The ugly
One of the most serious dangers is that facial recognition can assess the personality traits, feelings, mental status, and work attitudes of people who are unaware of it. These technologies, known as "emotion recognition", could be misused for both political and economic purposes.
It should be noted that most companies also use FaceID to decide which employees to hire, to gain access to insurance services or as a selective criterion in educational strategies.
Emotion recognition technologies have recently been adopted in China as well, as a method to keep the population under surveillance. Following the mandatory facial recognition for anyone with a smartphone, Chinese authorities have also introduced emotion recognition. The purpose is to monitor and control people's moods as well.
The next disadvantage of face-recognition is linked to a topic close to the black community’s heart: techno-racism.
“It’s not just the physical streets. Black folks now have to fight the civil rights fight on the virtual streets, in those algorithmic streets, in those internet streets,” says W. Kamau Bell, host of the CNN original series “United Shades of America”.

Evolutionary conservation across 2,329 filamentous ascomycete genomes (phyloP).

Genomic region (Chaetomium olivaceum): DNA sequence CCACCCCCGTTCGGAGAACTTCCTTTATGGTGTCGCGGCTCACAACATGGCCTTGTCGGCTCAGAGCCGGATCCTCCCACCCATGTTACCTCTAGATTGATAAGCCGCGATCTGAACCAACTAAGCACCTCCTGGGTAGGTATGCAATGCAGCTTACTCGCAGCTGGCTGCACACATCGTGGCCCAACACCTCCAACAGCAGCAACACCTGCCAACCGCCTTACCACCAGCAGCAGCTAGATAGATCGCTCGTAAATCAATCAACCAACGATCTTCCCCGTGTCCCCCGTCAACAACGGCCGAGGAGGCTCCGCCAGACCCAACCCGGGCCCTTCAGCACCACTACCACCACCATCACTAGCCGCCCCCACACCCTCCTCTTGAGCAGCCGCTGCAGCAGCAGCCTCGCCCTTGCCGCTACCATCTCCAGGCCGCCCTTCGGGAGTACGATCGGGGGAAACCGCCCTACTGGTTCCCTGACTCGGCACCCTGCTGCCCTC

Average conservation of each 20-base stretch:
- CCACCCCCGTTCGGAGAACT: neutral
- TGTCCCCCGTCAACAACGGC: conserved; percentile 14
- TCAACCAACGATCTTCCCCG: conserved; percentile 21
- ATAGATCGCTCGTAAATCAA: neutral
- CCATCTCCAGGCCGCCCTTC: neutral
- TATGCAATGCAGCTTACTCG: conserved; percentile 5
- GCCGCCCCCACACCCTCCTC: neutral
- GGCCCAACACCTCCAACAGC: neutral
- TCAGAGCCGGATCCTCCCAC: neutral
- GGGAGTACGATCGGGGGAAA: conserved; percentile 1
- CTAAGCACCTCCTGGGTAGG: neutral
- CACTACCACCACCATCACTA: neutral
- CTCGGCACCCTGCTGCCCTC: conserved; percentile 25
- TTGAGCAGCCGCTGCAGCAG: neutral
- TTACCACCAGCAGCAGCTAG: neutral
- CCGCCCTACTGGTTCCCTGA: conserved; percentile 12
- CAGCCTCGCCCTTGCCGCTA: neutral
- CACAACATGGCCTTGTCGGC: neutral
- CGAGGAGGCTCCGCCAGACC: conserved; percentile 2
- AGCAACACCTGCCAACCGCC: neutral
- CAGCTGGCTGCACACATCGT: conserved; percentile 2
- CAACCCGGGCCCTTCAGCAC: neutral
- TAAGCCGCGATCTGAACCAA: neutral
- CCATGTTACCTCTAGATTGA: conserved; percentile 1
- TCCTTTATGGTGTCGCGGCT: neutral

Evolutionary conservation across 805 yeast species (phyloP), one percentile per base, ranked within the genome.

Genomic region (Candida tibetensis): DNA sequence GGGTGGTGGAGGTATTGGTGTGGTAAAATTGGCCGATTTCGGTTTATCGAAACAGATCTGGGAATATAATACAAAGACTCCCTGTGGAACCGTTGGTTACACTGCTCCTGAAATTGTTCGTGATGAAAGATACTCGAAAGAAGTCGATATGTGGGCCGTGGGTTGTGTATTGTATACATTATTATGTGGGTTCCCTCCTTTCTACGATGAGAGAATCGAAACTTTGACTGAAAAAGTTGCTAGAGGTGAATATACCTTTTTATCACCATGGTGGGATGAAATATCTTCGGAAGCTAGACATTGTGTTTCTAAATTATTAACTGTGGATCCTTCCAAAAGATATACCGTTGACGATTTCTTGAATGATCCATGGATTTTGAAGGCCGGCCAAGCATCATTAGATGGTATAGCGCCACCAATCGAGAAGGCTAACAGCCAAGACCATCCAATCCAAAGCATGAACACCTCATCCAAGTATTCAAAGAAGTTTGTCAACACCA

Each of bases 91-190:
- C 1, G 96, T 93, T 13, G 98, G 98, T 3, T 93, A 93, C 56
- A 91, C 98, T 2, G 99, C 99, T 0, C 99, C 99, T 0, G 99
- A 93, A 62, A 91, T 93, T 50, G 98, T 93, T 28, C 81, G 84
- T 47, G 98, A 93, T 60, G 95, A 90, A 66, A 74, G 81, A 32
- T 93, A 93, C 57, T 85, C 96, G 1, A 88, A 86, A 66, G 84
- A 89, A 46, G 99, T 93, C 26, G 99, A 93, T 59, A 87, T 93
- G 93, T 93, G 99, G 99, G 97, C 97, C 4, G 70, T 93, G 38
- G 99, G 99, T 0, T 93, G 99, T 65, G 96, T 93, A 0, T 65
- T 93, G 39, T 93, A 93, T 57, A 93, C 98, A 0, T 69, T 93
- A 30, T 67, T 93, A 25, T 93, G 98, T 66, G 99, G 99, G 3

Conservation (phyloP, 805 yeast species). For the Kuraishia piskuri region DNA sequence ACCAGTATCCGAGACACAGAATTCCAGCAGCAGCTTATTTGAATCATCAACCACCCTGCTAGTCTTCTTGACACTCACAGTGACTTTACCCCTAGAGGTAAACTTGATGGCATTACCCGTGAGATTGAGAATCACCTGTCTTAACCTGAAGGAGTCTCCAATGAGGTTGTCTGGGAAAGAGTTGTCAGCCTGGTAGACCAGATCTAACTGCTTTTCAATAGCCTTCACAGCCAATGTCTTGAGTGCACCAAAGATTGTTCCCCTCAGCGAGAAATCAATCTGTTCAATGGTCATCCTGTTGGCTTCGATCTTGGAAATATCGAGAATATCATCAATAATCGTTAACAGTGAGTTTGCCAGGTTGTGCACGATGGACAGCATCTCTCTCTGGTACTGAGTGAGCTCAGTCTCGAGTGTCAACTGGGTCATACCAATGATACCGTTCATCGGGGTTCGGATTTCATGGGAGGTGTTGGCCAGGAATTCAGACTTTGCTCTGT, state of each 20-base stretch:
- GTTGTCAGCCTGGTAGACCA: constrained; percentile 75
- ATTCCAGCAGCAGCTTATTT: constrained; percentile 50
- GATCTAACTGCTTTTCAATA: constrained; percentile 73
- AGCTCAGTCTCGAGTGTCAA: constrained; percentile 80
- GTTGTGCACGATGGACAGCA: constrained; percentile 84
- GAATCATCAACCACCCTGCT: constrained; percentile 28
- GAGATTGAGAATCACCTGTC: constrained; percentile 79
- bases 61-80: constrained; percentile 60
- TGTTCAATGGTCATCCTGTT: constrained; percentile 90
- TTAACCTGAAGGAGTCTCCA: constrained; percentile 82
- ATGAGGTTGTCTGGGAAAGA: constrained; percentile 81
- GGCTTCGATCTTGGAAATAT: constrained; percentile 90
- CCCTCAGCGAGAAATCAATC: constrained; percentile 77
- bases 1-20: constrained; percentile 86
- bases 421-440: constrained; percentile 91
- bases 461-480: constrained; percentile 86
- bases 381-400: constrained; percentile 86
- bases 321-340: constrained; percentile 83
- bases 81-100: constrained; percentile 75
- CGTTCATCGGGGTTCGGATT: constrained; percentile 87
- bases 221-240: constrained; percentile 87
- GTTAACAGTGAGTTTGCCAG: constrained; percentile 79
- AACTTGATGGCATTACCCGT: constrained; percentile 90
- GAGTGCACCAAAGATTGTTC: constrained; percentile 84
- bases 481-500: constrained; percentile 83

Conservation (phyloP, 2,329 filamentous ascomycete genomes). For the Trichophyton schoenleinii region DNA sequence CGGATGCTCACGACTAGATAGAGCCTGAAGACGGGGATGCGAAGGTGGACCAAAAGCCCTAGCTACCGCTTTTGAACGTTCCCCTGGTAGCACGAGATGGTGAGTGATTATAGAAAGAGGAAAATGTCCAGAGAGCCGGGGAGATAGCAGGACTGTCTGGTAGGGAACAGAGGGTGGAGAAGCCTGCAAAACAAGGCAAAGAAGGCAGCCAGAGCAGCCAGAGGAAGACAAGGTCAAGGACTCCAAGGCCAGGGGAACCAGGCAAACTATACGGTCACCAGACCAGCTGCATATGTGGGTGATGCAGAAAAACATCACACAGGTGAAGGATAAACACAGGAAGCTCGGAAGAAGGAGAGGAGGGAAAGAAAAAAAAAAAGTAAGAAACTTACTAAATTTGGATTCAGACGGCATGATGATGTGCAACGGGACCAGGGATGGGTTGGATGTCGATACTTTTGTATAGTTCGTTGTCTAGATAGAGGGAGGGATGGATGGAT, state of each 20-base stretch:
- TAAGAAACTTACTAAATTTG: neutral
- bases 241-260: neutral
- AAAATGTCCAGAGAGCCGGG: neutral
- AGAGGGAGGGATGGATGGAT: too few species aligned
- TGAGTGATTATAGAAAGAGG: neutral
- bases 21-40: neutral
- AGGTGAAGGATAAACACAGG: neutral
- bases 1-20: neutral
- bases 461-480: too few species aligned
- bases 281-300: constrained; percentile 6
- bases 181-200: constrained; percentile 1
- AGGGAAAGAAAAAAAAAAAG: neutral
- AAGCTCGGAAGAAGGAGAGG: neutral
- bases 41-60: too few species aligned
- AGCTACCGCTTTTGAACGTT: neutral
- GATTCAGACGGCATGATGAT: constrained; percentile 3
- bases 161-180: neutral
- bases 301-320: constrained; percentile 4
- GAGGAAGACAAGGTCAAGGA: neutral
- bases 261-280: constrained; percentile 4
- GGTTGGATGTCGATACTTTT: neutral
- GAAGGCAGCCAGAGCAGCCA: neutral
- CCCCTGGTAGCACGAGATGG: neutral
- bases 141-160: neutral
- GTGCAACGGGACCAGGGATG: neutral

Experts warn that government and private sector digital tools might unwittingly discriminate against people of color, making techno-racism a new and vital aspect of the civil rights battle.
This is demonstrated by the fact that Black Americans are more likely than White Americans to be arrested and imprisoned for minor crimes. As a result, they appear to be overrepresented in mug shot data, which is used by face-recognition software to identify suspects accused of committing crimes. This is everything but good news.
Furthermore, because the tools used by the law enforcement in the United States fail to precisely identify the faces of black people at night, they are required to carry a lantern to be recognized, resulting in an unfair racially disparate impact.